Author Topic: On Narrative Design  (Read 18296 times)

Mister Andersen

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Re: On Narrative Design
« Reply #45 on: February 19, 2017, 05:11:16 AM »
Inside the classic Tabletop RPG behind CD Project Red's upcoming Cyberpunk 2077 - Less a how to this time and more a brief hagiography of Mike Pondsmith and the creation of his seminal Cyberpunk RPG.

There are lots of little interesting snippets in the article but one thing that really hit a chord with me was the comment on the art style -- based around the clean lines of contemporary artists such as Nagel -- of the original game. I've never played Cyberpunk nor read anything of its original release apart from flicking through some adventure modules at the local bookshop.[1] Well, they could have been Cyberpunk, but they may been for Shadowrun. But this is when I first started going to gaming cons, and one of my most vivid memories was a blurb for a CP session called "Pretty Hate Machine". Can't remember for the life of me what the scenario was, but the name and the picture that went with it -- a very elegant B&W line drawing of a kneeling woman with a cybernetic arm -- have been burned in my brain ever since.

So having read the article, I click on the link for the trailer, and lo and behold, I see the picture.

The clip lingers on that picture, all gussied up and retro scanlined amidst the hi-def CGI, for several moments and then later frames it in the background of the visually similar cyberpsychotic seemingly poised to take a headshot. So I'm guessing that the image is probably from the 1st edition core rules. Did it have some significance to the over all narrative or aesthetic of the book? Or was it simply space filler that now as some 2 generations ago struck a resonance with some one looking for a singular defining visual? In either case it unobtrusively yet brilliantly ties the computer game to its pregenesis.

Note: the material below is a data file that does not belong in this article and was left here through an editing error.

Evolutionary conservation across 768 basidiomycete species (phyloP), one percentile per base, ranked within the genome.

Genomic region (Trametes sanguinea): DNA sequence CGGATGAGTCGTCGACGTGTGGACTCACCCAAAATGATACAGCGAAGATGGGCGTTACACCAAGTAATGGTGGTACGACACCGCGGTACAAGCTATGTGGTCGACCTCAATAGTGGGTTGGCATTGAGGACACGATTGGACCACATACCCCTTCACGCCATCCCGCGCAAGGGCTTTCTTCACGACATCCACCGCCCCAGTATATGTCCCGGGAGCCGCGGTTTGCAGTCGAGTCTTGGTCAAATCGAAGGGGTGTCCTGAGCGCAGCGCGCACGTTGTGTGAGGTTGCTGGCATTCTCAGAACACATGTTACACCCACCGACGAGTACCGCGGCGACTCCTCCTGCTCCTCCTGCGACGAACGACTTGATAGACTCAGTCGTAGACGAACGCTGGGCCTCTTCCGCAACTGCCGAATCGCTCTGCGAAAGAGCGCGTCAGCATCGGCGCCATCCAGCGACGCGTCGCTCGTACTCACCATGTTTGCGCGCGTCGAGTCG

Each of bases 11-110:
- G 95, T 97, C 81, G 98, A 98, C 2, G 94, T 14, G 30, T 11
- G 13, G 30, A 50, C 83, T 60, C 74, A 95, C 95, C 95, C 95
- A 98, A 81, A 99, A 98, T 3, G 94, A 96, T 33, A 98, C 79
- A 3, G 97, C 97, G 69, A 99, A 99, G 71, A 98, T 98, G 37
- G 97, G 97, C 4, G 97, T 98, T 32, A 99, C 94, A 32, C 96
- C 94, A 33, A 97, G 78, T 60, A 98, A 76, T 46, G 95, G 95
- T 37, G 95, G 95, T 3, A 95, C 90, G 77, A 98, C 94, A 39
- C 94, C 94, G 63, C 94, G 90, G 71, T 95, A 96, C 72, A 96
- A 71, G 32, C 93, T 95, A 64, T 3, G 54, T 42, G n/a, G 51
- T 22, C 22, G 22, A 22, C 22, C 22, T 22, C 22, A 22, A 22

Also, BTS of the Cyberpunk 2077 trailer, which provides a direct comparison the original image and the one from the clip.

1. Seriously, how cool was it that I could go, at the end of the 80s/beginning of the 90s, and get RPG books from my local franchise bookshop and browse two or three shelves of the things like it's the most normal thing in the world when my teachers were freaking out about D&D and its ilk being a pathway to Satan?